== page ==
Another legend says that in the early 16th century, people in Germany combined two customs that had been practiced in different countries around the globe. The Paradise tree (a fir tree decorated with apples) represented the Tree of Knowledge in the Garden of Eden. The Christmas Light, a small, pyramid-like frame, usually decorated with glass balls, tinsel and a candle on top, was a symbol of the birth of Christ as the Light of the World. Changing the tree’s apples to tinsel balls and cookies and combining this new tree with the light placed on top, the Germans created the tree that many of us know today.
Christmas Trees In The Northern Hemisphere
Christmas trees are bought anytime in December and decorated with colored lights, tinsel, and baubles. Some people favor the angel on top of the tree, others the star. The house is decorated with garlands, candles, holly, and ivy. Wreaths and mistletoe are hung on the door.
Most people buy Christmas trees well before Christmas Eve, but it’s not common to take the tree inside and decorate it until just a few days before. Evergreen trees are decorated with stars, sunbursts, and snowflakes made from straw. Other decorations include colorful wooden animals and straw centerpiece
Modern Tannenbaum (Christmas trees) are traditionally decorated in secret with lights, tinsel and ornaments by parents and then lit and revealed on Christmas Eve with cookies, nuts and gifts under its branches.
Christmas Trees in the United States and Canada
German settlers migrated to the United States and Canada in the 1700s. They brought with them many of the things associated with Christmas we cherish today—Advent calendars, gingerbread houses, cookies—and Christmas trees. When Queen Victoria’s German husband, Prince Albert, put up a Christmas tree at Windsor Castle in 1848, the Christmas tree became a tradition throughout England, the United States, and Canada and the sphere of British influence.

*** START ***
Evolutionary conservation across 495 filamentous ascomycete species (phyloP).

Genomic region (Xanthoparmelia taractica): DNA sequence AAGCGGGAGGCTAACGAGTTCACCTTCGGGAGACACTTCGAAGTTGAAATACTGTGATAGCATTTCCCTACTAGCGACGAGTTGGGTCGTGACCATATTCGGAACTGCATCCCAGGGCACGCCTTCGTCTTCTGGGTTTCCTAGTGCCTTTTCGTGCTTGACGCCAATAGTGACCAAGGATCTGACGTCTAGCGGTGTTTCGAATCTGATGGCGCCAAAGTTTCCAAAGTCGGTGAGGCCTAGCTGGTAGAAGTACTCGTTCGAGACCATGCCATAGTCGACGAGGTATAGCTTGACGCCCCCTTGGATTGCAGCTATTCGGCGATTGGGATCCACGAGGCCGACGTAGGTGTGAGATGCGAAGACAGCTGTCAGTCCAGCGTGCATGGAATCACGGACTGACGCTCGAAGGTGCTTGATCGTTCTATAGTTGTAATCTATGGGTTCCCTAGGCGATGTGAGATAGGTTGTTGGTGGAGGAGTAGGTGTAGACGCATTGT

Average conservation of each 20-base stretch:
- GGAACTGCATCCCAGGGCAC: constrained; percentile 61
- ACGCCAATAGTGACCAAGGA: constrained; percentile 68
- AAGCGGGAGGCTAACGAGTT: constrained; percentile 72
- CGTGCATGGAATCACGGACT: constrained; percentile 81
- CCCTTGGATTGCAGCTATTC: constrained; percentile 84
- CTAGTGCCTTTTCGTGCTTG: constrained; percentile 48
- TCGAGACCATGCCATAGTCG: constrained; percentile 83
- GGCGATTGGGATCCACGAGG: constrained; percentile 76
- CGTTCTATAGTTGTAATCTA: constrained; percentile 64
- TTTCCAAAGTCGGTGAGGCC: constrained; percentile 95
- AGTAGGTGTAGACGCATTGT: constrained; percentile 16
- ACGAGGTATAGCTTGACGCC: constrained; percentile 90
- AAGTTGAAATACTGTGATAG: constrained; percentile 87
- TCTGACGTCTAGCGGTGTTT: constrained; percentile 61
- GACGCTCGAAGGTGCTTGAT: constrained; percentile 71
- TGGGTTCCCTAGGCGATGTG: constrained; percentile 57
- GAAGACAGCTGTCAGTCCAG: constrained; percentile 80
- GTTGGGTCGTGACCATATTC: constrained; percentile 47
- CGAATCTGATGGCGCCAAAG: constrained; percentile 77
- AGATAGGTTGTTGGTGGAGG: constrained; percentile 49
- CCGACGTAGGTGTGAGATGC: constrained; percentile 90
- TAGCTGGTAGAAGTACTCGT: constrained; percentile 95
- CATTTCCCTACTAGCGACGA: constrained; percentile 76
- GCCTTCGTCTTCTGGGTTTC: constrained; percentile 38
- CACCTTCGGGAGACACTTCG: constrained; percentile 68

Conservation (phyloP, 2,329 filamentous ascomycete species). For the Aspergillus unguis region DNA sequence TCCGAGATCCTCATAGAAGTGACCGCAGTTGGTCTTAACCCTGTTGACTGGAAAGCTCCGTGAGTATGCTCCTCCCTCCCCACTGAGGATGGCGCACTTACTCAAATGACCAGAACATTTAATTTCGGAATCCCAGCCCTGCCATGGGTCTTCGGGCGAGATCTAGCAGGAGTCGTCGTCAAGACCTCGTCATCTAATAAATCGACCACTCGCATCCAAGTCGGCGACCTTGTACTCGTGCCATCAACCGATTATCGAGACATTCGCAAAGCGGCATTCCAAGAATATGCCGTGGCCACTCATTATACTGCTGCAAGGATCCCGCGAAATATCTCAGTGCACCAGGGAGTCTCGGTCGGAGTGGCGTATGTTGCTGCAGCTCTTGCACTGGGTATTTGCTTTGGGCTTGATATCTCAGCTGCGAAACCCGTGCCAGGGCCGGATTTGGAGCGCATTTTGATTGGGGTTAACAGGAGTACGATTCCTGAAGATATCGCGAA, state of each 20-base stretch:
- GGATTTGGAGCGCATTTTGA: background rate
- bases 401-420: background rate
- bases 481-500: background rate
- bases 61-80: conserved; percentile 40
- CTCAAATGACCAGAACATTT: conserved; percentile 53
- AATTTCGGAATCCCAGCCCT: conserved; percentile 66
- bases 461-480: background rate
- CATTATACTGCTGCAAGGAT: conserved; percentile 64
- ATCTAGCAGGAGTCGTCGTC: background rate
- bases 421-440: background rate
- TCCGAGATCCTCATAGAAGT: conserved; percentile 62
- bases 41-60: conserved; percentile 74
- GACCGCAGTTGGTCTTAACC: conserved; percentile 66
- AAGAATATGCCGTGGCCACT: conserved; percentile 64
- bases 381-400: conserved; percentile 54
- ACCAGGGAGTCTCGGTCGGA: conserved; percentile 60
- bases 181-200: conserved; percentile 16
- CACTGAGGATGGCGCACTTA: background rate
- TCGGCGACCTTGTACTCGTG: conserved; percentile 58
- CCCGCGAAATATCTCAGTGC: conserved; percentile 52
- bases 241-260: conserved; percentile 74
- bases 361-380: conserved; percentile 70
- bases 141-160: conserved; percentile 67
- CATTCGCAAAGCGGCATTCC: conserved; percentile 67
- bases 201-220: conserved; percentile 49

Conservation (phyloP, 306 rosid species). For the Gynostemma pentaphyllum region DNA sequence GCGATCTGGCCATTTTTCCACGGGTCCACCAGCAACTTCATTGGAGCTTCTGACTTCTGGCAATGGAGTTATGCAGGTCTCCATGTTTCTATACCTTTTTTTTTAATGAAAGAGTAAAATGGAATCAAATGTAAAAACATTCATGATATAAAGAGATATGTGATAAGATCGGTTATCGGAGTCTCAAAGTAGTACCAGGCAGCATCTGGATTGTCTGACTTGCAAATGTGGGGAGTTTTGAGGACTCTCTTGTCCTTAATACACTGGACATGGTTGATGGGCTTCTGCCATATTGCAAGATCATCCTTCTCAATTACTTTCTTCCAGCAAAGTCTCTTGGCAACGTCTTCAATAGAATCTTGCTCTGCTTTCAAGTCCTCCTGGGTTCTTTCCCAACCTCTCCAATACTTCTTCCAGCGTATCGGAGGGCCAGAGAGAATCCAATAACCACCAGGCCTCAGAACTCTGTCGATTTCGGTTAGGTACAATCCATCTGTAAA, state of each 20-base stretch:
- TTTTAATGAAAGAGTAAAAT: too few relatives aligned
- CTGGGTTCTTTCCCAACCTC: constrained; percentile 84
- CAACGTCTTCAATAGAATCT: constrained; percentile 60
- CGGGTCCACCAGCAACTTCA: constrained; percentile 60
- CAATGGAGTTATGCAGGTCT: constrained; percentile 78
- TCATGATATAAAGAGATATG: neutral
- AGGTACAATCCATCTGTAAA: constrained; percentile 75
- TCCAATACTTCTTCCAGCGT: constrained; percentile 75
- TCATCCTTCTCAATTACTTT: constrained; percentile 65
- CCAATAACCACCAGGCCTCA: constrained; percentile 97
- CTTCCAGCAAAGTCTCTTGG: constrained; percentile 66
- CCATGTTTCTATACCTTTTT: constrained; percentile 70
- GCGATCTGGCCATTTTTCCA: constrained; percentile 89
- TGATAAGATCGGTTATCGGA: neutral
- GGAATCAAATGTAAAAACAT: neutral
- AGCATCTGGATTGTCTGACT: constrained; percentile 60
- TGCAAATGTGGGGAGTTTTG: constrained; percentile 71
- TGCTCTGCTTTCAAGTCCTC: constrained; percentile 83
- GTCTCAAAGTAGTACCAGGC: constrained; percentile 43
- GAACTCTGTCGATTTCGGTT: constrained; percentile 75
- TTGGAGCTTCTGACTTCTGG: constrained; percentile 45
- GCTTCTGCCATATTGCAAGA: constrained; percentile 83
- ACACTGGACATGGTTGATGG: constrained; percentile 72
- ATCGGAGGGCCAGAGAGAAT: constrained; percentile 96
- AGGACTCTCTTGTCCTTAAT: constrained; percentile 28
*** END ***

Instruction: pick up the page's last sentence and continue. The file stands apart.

Christmas Trees in Italy and the Latin World
In Italy, the presepio (manger or crib) represents in miniature the Holy Family in the stable and is the center of Christmas for families. Guests kneel before it and musicians sing before it. The presepio figures are usually hand-carved and very detailed in features and dress. The scene is often set out in the shape of a triangle. It provides the base of a pyramid-like structure called the ceppo. Christmas Trees in the Tropics
Although Christmas falls during the summer in the tropics, sometimes pine trees are decorated with little pieces of cotton that represent falling snow.
The tradition of gifting is the most important custom attached to Christmas. To many people, it is a favorite time of the year involving gift-giving, parties, and feasting.
The exchange of Christmas gifts is a cause for much wild excitement and celebration. Thus, gift-giving and merriment fill the holiday season of Christmas. Gifts are left under the tree on Christmas morning for the children. Parents and adults also exchange gifts.
The Christmas Bells form an integral part of the festival. In the Catholic and the Anglican churches, the service begins at sunset and any service delivered after sunset is regarded as the first service and is indicated by the ringing of bells.
Christmas Day Angels
The Christmas angels form an integral part of celebrations and there are many stories that revolve around them.
History of Christmas tree Angels:
Angels played a crucial role during the birth of Christ that is the first Christmas. Gabriel, who is the Archangel announced to Mother Mary that she would be the mother of Lord Jesus Christ. Another angel appeared in Josephâ€™s dream to tell him he would be the father of Jesus. Innumerable angels hovered in the sky of Bethlehem to proclaim the arrival of Lord Jesus on earth as the Saviour of the world. Due to the important role played by angels in the first Christmas, they occupied a prominent place right at the top of the Christmas tree.